At around 4:45 we head on over to our first panel in Room 103: “Spotlight on Robert Kirkman” My son and I are both so excited to see Kirkman. Together we have read all 78 issues of Invincible. I read the first 24 or so issues to him at night in bed, month by month, and then he started reading the new issues to me. Recently we have begun reading each issue independently as they come out and then come together to talk and talk about characterization and plotlines and artwork and Science Dog. Invincible is definitely one of “our” comics.
And now here was an opportunity to hear from Kirkman himself. And we would experience it together.
My son and I wandered into Room 103 at the tail end of Adam Hughes’ Spotlight panel. We got there just in time to see some poor fellow start to ask Hughes about The Walking Dead series, mistaking Hughes for Kirkman. I guess from a distance they do kinda look alike, both being heavy-set blondish guys with beards. The embarrassment on the face of the mistaken questioner was heart-breaking, but Hughes quickly turned this into a moment of inclusion by thanking the questioner for this compliment and using it as an excuse to crack into the water bottle that had been set aside for Kirkman’s upcoming panel. This is an example of the sense of community I was talking about that occurs at a gathering like this. If something like this happened on the internet, the trolls would have crept out of their caves and vilified this poor sap for his honest mistake, but here at WonderCon, among the people face to face, we understand and we laugh and we include. These are the moments that make going to these conventions such an important experience for us, for fanboys, for my son.
|Not Adam Hughes|
This is the kind of message I want my son to hear from people he admires. Kirkman is telling my son that personnel vision is valid and exploring it is exciting. This is the kind of message I want my son’s heroes telling him.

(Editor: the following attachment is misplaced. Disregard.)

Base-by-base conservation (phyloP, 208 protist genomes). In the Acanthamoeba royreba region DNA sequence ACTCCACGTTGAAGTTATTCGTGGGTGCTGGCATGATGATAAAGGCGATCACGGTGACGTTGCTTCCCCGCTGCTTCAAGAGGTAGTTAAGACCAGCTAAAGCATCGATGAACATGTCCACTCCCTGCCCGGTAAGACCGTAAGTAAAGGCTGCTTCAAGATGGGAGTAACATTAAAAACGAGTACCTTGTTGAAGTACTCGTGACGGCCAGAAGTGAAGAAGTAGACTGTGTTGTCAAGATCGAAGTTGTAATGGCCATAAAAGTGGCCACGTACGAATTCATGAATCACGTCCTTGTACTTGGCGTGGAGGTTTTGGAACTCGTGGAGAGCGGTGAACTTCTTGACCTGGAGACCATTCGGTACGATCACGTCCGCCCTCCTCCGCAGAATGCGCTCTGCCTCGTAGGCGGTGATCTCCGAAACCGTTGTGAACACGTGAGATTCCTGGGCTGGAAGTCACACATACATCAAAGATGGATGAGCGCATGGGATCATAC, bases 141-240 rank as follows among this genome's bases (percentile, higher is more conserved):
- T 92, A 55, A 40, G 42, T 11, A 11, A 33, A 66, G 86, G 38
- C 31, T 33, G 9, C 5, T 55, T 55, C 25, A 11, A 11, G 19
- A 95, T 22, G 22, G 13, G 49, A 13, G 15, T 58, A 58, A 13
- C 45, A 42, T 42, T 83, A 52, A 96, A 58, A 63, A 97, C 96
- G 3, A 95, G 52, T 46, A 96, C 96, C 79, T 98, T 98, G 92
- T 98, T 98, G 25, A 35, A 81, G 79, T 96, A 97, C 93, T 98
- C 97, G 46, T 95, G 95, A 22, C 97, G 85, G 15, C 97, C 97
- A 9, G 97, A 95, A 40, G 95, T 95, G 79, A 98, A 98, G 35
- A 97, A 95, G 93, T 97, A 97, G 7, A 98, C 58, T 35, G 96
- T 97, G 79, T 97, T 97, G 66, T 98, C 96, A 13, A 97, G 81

|Buy this comic!|
My son and I wandered around WonderCon for little while after that, taking it all in and laughing and talking and being part of the community. The excitement of the whole thing, coupled with the long drive and the endless walking, though, had taken their toll, and by 7:30 or so we were both exhausted and headed back to the hotel. There we talked about our day and looked at our new books and planned our further adventures the coming morning.
For some reason, I had a very restless night.
The next morning we got our complementary muffins and coffee in the hotel lobby. Suddenly, I started to sweat horribly and felt nauseaous. We took the elevator back up to our room and somewhere between the 5th floor and the 7th floor, I lost consciousness. I literally blacked out.
Needless to say, this threw a bit of a crimp in our plans for the day. After a couple of hours, I was able to rally enough to head back over to the Monscone, but I had become one of the Walking Dead. My son, astute and compassionate, realized that I shouldn’t be wandering around like this, especially in public, so he requested that we return to the hotel and I was more than happy to oblige.
We never made it back to the Moscone and WonderCon continued without us. I was heartbroken, not just for myself, but especially for my son. Here it was, Shangri-La and his old man was a sorry hunk of flesh, more burden than companion. He was good, though, and as I drifted in and out of sleep for the rest of the day, he was by my side, reading comics and asking me how I was doing. I know he was disappointed. Hell, I was disappointed, but we were together, and that, in and of itself, was pretty special.
We left early the next day. On the drive home I kept apologizing for ruining his WonderCon. After around an hour or so of driving and my thirtieth of so apology, he stopped me and said, “Dad, it’s OK. I had a great time.”
“What was your favorite part?” I asked him.
“Getting to do this with you,” he said.
WonderCon 2011 – while it wasn’t quite what I planned, it ended up being more than I could have hoped. WonderCon 2012 is only a year away.